30. Fine JD, Johnson LB, Weiner M, Suchindran C. Tracheolaryngeal complications of inherited epidermolysis bullosa: cumulative experience of the national epidermolysis bullosa registry. Laryngoscope. 2007 Sep. 117(9):1652-60. [Medline].

  31. Fine JD, Johnson LB, Weiner M, Li KP, Suchindran C. Epidermolysis bullosa and the risk of life-threatening cancers: the National EB Registry experience, 1986-2006. J Am Acad Dermatol. 2009 Feb. 60(2):203-11. [Medline].

  32. Fine JD, Johnson LB, Weiner M, et al. Inherited epidermolysis bullosa and the risk of death from renal disease: experience of the National Epidermolysis Bullosa Registry. Am J Kidney Dis. 2004 Oct. 44(4):651-60. [Medline].

  33. Fine JD, Johnson LB, Weiner M, Suchindran C. Cause-specific risks of childhood death in inherited epidermolysis bullosa. J Pediatr. 2008 Feb. 152(2):276-80. [Medline].

Previous
Next
 
Ruptured bulla and newly erupted bulla of the leg in a newborn with epidermolysis bullosa simplex (EBS).
Dystrophic epidermolysis bullosa (DEB) with multiple blisters and erosions.
Dystrophic epidermolysis bullosa (DEB) with generalized blistering and erosion.
Dystrophic epidermolysis bullosa (DEB) that subsequently healed, with scarring.
Junctional epidermolysis bullosa (JEB). Image shows a newborn with bulla of the finger, the usual site of blistering secondary to trauma.
Junctional epidermolysis bullosa (JEB) with an associated defect of a congenital absence of the skin.
Junctional epidermolysis bullosa (JEB) with an associated defect of a congenital absence of the skin and an ear anomaly.
Contrast-enhanced radiograph of the abdomen suggestive of pyloric atresia (PA) in a patient with junctional epidermolysis bullosa (JEB). The association between PA and EB is a distinct entity and is now referred to as PA-EB syndrome.
Electron micrograph of a skin sample shows cleavage in the intralaminar lucida in a neonate with junctional epidermolysis bullosa (JEB).
Dystrophic nails in a neonate with junctional epidermolysis bullosa (EB).
Congenital localized absence of skin, nose, in a neonate with junctional epidermolysis bullosa (JEB).
Ruptured bullae on the abdomen in a neonate with junctional epidermolysis bullosa (JEB).
A large bullae on the elbow in a neonate with junctional epidermolysis bullosa (JEB).
Congenital localized absence of skin on the scrotum in a neonate with junctional epidermolysis bullosa (JEB). Absence of the foreskin was also noted.
Severe right hydronephrosis in a neonate with junctional epidermolysis bullosa (JEB).
Genitourinary obstruction in a fetus with junctional epidermolysis bullosa (JEB). Prenatal ultrasonography reveals severe right hydronephrosis.
Ruptured bulla of the hand in a newborn with epidermolysis bullosa simplex (EBS).
Abdominal radiography revealing a single gastric bubble in a neonate with pyloric atresia (PA) and junctional epidermolysis bullosa (JEB).
Table 1. Morphologic and molecular features of Major Types and Subtypes of Epidermolysis Bullosa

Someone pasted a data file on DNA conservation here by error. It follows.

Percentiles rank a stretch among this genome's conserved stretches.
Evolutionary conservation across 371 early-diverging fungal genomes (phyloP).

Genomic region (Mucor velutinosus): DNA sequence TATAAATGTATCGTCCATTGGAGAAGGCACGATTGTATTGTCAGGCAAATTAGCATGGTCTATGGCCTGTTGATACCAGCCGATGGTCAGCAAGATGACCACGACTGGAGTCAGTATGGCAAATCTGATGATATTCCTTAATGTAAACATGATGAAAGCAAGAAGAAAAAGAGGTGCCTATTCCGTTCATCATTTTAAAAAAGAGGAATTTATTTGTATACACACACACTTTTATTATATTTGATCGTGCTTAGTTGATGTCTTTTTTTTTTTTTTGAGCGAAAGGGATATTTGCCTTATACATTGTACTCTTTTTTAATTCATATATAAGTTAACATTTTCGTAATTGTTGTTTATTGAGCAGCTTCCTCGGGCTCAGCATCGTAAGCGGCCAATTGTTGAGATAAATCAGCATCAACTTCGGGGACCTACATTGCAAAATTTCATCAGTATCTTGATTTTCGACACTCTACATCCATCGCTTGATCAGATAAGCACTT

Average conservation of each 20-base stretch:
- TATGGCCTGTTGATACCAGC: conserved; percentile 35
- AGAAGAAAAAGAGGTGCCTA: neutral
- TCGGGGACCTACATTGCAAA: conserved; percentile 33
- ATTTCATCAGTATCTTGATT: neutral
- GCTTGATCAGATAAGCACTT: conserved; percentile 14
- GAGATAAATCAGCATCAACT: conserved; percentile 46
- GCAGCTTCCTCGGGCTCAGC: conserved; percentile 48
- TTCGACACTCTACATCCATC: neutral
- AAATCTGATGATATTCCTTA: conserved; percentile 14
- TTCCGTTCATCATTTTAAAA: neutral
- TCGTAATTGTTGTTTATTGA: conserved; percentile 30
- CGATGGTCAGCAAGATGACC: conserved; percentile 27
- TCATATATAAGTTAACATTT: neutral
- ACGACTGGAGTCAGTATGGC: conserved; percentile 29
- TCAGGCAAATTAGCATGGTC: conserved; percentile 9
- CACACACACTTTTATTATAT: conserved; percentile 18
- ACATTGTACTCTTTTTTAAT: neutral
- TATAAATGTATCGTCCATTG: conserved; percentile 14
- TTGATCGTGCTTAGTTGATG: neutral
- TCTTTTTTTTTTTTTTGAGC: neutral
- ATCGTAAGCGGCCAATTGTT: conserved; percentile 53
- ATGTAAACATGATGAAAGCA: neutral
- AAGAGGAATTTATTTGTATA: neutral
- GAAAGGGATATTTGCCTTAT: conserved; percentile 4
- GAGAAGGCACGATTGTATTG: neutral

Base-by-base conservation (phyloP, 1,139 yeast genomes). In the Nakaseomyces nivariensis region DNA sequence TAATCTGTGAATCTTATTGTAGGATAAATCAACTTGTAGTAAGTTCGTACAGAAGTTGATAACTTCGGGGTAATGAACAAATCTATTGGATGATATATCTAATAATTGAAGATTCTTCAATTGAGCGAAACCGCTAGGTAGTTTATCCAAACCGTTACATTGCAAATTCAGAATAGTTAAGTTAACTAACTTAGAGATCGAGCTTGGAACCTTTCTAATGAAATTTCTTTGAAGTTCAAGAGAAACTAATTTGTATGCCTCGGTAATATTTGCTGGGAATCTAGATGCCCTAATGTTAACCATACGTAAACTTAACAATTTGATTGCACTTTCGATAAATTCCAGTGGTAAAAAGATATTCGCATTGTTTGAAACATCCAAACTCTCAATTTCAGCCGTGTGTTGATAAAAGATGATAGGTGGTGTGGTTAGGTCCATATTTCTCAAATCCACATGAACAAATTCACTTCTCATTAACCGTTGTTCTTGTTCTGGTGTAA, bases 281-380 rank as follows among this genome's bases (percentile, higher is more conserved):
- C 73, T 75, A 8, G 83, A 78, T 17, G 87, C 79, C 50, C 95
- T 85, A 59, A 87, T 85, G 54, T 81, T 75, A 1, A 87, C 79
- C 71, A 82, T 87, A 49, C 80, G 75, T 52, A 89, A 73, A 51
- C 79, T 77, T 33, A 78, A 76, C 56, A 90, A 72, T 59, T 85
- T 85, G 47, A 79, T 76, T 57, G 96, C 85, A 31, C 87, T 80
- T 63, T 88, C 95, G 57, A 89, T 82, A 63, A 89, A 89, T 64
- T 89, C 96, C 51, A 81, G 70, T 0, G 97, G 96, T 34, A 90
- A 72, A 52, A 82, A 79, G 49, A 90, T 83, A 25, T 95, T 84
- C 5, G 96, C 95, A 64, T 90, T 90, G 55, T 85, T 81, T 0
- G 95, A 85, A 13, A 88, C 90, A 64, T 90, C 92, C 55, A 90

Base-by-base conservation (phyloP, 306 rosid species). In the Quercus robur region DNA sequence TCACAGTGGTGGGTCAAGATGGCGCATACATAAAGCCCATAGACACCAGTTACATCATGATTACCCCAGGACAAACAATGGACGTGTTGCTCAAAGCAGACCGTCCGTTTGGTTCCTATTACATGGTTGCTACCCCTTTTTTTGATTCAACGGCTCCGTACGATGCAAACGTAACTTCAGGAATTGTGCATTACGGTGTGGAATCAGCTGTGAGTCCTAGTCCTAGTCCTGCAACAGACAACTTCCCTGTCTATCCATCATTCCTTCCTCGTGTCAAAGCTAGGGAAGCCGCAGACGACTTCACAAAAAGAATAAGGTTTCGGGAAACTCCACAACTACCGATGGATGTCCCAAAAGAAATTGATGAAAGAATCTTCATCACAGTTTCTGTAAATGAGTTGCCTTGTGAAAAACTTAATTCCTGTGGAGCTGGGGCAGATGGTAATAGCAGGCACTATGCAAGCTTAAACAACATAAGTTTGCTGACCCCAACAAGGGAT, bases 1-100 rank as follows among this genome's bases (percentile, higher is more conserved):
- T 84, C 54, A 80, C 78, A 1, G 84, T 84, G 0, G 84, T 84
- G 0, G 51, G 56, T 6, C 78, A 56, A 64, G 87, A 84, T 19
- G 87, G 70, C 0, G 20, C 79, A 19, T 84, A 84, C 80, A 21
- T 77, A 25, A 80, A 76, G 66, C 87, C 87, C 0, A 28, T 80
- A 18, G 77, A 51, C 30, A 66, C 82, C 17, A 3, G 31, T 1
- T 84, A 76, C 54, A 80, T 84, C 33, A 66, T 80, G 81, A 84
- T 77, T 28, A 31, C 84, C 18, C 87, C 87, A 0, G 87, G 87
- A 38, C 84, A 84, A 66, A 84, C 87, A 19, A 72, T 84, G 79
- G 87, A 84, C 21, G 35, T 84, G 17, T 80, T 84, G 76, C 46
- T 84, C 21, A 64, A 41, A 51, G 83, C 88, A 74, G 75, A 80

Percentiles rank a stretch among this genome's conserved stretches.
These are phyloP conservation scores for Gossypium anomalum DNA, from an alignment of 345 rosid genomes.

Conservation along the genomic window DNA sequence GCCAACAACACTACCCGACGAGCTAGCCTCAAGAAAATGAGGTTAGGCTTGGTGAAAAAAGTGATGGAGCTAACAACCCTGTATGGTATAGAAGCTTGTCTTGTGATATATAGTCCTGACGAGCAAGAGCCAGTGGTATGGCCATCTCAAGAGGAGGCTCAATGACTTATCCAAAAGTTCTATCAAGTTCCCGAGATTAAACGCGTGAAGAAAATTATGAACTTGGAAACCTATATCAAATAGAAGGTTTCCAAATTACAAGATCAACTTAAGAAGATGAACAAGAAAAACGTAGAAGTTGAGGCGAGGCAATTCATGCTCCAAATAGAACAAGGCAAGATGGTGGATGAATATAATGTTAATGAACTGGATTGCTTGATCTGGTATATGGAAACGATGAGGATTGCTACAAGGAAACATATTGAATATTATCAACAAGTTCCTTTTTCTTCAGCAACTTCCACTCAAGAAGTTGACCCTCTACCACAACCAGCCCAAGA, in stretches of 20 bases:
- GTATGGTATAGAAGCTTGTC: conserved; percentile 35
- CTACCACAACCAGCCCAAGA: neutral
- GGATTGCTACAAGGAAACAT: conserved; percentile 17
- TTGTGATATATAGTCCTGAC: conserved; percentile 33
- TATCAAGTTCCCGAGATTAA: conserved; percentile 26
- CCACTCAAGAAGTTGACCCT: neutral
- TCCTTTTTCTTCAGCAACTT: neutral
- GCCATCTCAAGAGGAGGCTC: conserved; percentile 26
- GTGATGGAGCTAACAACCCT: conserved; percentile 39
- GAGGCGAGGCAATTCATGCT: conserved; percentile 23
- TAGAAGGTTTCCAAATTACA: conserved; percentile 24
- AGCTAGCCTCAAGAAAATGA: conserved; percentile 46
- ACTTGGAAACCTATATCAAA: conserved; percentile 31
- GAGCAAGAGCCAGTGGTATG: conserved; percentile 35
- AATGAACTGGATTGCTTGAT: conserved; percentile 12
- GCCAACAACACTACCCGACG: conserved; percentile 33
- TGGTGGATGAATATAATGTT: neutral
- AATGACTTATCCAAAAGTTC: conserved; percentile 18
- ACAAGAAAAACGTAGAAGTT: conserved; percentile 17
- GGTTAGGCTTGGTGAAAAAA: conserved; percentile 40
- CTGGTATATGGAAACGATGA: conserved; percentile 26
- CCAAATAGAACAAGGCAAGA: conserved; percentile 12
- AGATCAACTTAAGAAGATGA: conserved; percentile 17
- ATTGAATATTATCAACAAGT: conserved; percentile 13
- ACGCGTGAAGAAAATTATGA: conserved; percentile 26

Type or Subtype Level of Blister FormationProtein Affected and Immunofluorescence Staining Pattern
Epidermolysis bullosa simplex
SuprabasalSuprabasal epidermisTransglutaminase 5: Normal, reduced, or absent
  Desmoplakin: Reduced or absent
   Plakoglobin: Reduced or absent
  Plakophilin 1: Reduced or absent
 Basal epidermisKeratin 5 or keratin 14: Usually normal
  Exophilin 5: Absent
  Plectin: Reduced or absent
  Bullous pemphigoid antigen-1: Absent
Junctional epidermolysis bullosa
JEB, generalized severeIntralamina lucidaLaminin-332: Absent or markedly reduced
JEB, generalized intermediateIntralamina lucidaLaminin-332: Reduced
JEB with pyloric atresiaIntralamina lucidaType XVII collagen: Reduced or absent
 Intralamina lucidaα6β4 integrin: Absent or markedly reduced
JEB, late onsetIntralamina lucidaType XVII collagen: Reduced or abnormal pattern
JEB with respiratory and



renal involvement



Intralamina lucidaα6β4 integrin: Absent or normal
JEB, localizedIntralamina lucidaType XVII collagen: Reduced or absent
  α6β4 integrin: Reduced
  Laminin-332: Reduced
JEB-inversaIntralamina lucidaLaminin-332: Reduced
JEB-LOC syndrome



(LOC, laryngo-onycho-cutaneous)



No blisteringLaminin-332: Normal
Dominant dystrophic epidermolysis bullosa
All subtypesSublamina densa (dermal)Type XVII collagen: normal or reduced 
Bullous dermolysis of the newbornSublamina densa (dermal)Type XVII collagen: Granular staining within basal keatinocytes; reduced/absent staining along dermoepidermal junction during active disease; normal staining along dermoepidermal junction during inactive disease
Recessive dystrophic epidermolysis bullosa
Bullous dermolysis of the newbornSublamina densa (dermal)Type XVII collagen: Granular staining within basal keatinocytes; reduced/absent staining along dermoepidermal junction during active disease; normal staining along dermoepidermal junction during inactive disease
Generalized  severe Sublamina densa (dermal)Type XVII collagen: Absent or markedly reduced 
Generalized intermediateSublamina densa (dermal)Type XVII collagen: Reduced 
LocalizedSublamina densa (dermal)Type XVII collagen: Normal or reduced or normal
All other subtypesSublamina densa (dermal)Type XVII collagen: Reduced 
Table 2. Major Epidermolysis Bullosa Types and Subtypes
Level of Skin Cleavage Major Type Known Targeted Protein
Intraepidermal Suprabasal epidermolysis bullosa simplexTransglutaminase 5; plakophillin 1 desmoplakin; plakoglobin